Communicating with Families of Patients with Dementia: Enhancing Learners’ Skills through an Interdisciplinary Approach

Communicating with Families of Patients with Dementia: Enhancing Learners’ Skills through an Interdisciplinary Approach

Academic Year:
2013 - 2014 (June 1, 2013 through May 31, 2014)
Funding Requested:
Project Dates:
Overview of the Project:
In an effort to improve the care of patients with advanced dementia, we intend to create a new educational module for medical students and house staff. This training module will consist of a small group workshop using a trigger video illustrating the myriad of care needs and caregiver concerns that commonly arise in patients with advanced dementia. The module will focus on how best to communicate with and advise the families about care needs and nutritional concerns that arise in the late stages of dementia. We know from research that this area is one that many house staff that is training in Internal Medicine and Family Medicine feels unprepared. Specifically, eating and swallowing difficulties are common complications in advanced stages of dementia and are common sources of concern among families of patients with advanced dementia. It is paramount that medical students and house staff develop excellent communication skills and become comfortable discussing the expected course of advanced dementia with family members. Providers' unfamiliarity with the progressive course of dementia is cited as the most important barrier in providing optimal care to these patients. The video will be used both to elicit learners' knowledge of evidence-based approaches to eating problems and to provide evidence-based interdisciplinary expert opinion on the topic. Our intervention is innovative because we use an interactive small group seminar format to illustrate a true interdisciplinary approach to a problem that needs involvement of a team of healthcare providers to be successful.
Final Report Fields
Project Objectives:

1. To develop an interdisciplinary interactive educational intervention focused on teaching healthcare providers about caring for patients with end stage dementia, particularly focusing on eating and feeding problems in patients with end stage dementia. 2. To pilot test and implement a seminar focusing on eating and feeding problems in end stage dementia with healthcare trainees.

Project Achievements:

With CRLT funding we developed and piloted an interactive seminar utilizing a trigger video which we designed and filmed ourselves, depicting a family meeting addressing eating problems in a patient with AD. We also developed the accompanying materials for the seminar as well as survey instruments to assess its impact. We delivered this seminar to Internal Medicine and Neurology house-staff between Jan 2014 and Nov 2015. We also piloted it with a multidisciplinary group ( nurses, social workers) as part of a dementia care certificate via a live webinar. We used a retrospective pre/post survey to assess impact on trainees self reported confidence with skills. House-staff reported significantly improved confidence with ability to investigate eating problems and more confidence discussing eating problems with surrogate decisions makers. In addition they reported more confidence discussing burdens associated with feeding tube placement as well as alternatives to feeding tubes. Participants reported more confidence discussing ethical issues surrounding artificial nutrition. House-staff rated workshop as important, useful and educationally valuable. In conclusions Internal Medicine and Neurology housestaff reported significant improvement in confidence in their skills and rated the intervention highly. The intervention was also rated highly. Further testing on larger groups of house-staff and allied healthcare trainees is ongoing.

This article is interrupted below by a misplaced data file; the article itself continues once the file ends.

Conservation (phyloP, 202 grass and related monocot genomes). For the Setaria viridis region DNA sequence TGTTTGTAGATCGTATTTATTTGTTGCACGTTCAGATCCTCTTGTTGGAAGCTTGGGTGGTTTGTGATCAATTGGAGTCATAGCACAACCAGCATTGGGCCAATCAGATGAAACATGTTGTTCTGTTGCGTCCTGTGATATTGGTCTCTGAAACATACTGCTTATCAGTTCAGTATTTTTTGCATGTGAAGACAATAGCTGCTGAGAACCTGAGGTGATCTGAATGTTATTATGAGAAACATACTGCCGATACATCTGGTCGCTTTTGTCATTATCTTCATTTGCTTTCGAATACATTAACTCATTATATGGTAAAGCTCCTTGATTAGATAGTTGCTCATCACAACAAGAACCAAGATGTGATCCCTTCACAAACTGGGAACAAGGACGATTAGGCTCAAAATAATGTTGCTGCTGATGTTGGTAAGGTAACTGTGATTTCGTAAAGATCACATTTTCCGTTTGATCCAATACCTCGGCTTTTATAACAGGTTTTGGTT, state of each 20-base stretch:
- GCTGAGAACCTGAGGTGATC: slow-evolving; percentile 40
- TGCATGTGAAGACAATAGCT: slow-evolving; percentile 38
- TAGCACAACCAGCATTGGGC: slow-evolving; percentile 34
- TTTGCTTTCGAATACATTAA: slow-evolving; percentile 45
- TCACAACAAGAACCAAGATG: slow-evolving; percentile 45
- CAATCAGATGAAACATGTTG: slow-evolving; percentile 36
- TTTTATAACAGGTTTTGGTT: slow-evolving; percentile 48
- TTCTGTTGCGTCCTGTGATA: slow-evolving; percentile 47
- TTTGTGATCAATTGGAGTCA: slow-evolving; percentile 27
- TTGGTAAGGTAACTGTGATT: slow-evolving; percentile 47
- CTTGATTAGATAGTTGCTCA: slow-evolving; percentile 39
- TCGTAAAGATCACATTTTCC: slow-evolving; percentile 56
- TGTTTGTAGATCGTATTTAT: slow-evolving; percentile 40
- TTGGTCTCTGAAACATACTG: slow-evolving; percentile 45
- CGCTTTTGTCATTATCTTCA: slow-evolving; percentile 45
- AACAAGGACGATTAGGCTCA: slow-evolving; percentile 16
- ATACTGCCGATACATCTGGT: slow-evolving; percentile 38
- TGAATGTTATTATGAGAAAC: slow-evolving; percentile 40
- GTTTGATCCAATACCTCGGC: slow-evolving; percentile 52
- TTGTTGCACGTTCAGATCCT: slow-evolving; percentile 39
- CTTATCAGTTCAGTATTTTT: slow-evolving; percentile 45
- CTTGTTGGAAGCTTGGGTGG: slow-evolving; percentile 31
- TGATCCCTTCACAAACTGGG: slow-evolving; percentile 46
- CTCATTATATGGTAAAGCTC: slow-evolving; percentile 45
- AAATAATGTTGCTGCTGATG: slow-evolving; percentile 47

With support from the Department of Internal Medicine we made the seminar part of the curriculum for the Internal Medicine trainees and we are continuing to deliver the materials of our seminar with our allied healthcare trainees via a recorded seminar.
The seminar materials are available for use on the Portal for Online Geriatric Education (PogoE) and we presented our work at the Annual Assembly of Hospice and Palliative Medicine ( AAHPM) in Philadelphia in Feb 2015 in a session format as well as at the American Geriatric Society (AGS) in Long Beach in May 2016 as a poster presentation. Most recently we presented our poster at the Macy Midwest GME Conference in May 2016 in ann Arbor. We are in the process of publishing our implementation results on Med Ed Portal and in a medical education journal as well.
Advice to your Colleagues:
Funding from CRLT was instrumental in producing a high quality trigger video that is the center piece of our seminar.

The major challenge was finding the right spot for delivering the seminar in a busy learning environment. We used feedback from the participants in the pilot and were able to identify a group of trainees that benefitted from the seminar earlier on during their training period.